Is no-one safe from Britain’s police state?
By Tom Mellen
Morning Star, 23 March 2007
CIVIL rights campaigners and MPs warned yesterday that no-one is safe from punishment without trial after Home Secretary John Reid announced that nine British citizens are now subject to “control orders.”
This means that half of all the 18 controversial orders that are currently in force are against British citizens, rather than foreign nationals. In comparison, in February last year, just one of the 18 orders in force was against a British citizen.
Control orders are a form of house arrest under which the liberty of the recipient is severely restricted upon an order made by the Home Secretary.
In a quarterly update to MPs, Mr Reid said that two new orders have been made against British citizens – one on December 11 and another on March 10. He also admitted that a terror suspect who absconded last summer is now thought to be overseas.
Labour leadership contender John McDonnell MP said: “When control orders were introduced, we warned that this measure was a ruse to detain people without trial. Now it is escalating. If there is evidence, these people should be brought to trial. If not, they must not be subject to control orders, which undermine the fundamental priniciple of habeas corpus, a key aspect of our legal system for centuries.”
A Campaign Against Criminalising Communities (CAMPACC) spokesman warned that Mr Reid’s announcement is a “grave warning that no-one is safe from punishment without trial and that the government is moving further towards a police state.”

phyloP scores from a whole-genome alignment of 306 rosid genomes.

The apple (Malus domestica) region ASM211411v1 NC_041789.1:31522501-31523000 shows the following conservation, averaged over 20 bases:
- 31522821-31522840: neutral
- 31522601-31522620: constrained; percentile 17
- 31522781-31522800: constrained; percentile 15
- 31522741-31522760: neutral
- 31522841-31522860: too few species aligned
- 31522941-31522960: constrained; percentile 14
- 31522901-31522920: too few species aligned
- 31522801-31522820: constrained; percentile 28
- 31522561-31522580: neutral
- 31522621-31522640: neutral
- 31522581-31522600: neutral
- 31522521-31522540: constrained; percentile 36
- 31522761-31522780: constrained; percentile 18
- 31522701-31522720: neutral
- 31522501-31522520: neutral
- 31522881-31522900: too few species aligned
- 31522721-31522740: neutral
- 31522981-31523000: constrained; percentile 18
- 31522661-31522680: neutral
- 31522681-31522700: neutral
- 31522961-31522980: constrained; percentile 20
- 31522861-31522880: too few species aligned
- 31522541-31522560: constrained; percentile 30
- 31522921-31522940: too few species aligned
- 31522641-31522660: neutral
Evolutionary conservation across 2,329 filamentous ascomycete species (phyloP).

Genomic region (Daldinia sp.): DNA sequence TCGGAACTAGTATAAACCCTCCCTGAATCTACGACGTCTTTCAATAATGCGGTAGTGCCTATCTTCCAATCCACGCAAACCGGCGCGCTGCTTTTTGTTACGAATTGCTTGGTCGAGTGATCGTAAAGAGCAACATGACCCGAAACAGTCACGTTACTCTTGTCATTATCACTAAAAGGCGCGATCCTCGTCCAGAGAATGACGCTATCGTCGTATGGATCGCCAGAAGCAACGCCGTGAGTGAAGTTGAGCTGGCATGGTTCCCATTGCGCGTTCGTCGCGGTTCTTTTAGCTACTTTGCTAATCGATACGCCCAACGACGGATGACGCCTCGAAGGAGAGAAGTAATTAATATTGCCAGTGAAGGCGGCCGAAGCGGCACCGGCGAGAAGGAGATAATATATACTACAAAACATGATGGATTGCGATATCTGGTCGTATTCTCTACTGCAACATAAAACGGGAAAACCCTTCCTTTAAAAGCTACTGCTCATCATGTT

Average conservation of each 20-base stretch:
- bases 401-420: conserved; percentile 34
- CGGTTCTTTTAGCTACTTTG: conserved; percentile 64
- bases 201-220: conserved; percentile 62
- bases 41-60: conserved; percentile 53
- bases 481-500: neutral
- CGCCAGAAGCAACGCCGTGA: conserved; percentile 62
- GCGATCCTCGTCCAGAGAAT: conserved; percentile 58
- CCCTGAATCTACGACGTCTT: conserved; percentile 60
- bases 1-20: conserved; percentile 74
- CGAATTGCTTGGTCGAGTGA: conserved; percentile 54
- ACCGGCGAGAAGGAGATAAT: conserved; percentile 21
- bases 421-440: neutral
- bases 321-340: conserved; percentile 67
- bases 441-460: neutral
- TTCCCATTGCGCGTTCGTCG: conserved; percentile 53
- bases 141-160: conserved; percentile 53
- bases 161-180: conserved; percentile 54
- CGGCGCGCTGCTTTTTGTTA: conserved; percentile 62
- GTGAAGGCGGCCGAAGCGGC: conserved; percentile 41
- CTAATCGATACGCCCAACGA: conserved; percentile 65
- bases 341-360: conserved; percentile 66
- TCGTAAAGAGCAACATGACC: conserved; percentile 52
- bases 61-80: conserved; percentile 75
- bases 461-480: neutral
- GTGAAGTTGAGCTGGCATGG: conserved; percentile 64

Shadow home secretary David Davis stormed that control orders are “being used as a substitute for serious law enforcement and are ineffective as a means of public protection”.
“The government is resorting to using these ineffective control orders, even when they could be using evidence to prosecute and convict these people so that they can be properly imprisoned,” he said. “If the government deems a person to be a terror suspect dangerous enough to be held under an arbitrary form of house arrest, it is outrageous that they are not taking all available steps to prosecute, convict and imprison that individual.”
But the CAMPACC spokesman stressed that Mr Davis had accepted the assumption that control orders are necessary to prevent terrorist attacks in cases where available evidence is inadequate for a prosecution, while criticising the government for failure to prosecute.
“The use of such powers has nothing to do with public safety,” he insisted, noting that the July 7 2005 bombers “had been well known to the authorities as people likely to carry out a terrorist attack, yet, apparently, little was done to prevent this.”
“The government’s illogic should be turned upside-down,” he added. “Control orders are about creating more and more terror suspects, spreading a climate of fear and using the law as a political weapon, especially for terrorising Muslim and migrant communities.”
Unlock Democracy director Peter Facey said: “Control orders not only compromise those rights but appear to fail to even do the job that they are designed for. The fact that three individuals under control orders have absconded suggests fundamental problems with implementation. This needs to be addressed before giving the state such sweeping powers.”
A Respect spokesman agreed, saying: “It doesn’t take a rocket scientist to see that these people who have been deprived of their liberty are young Muslims. They would be prosecuted if there was a shred of evidence against them.”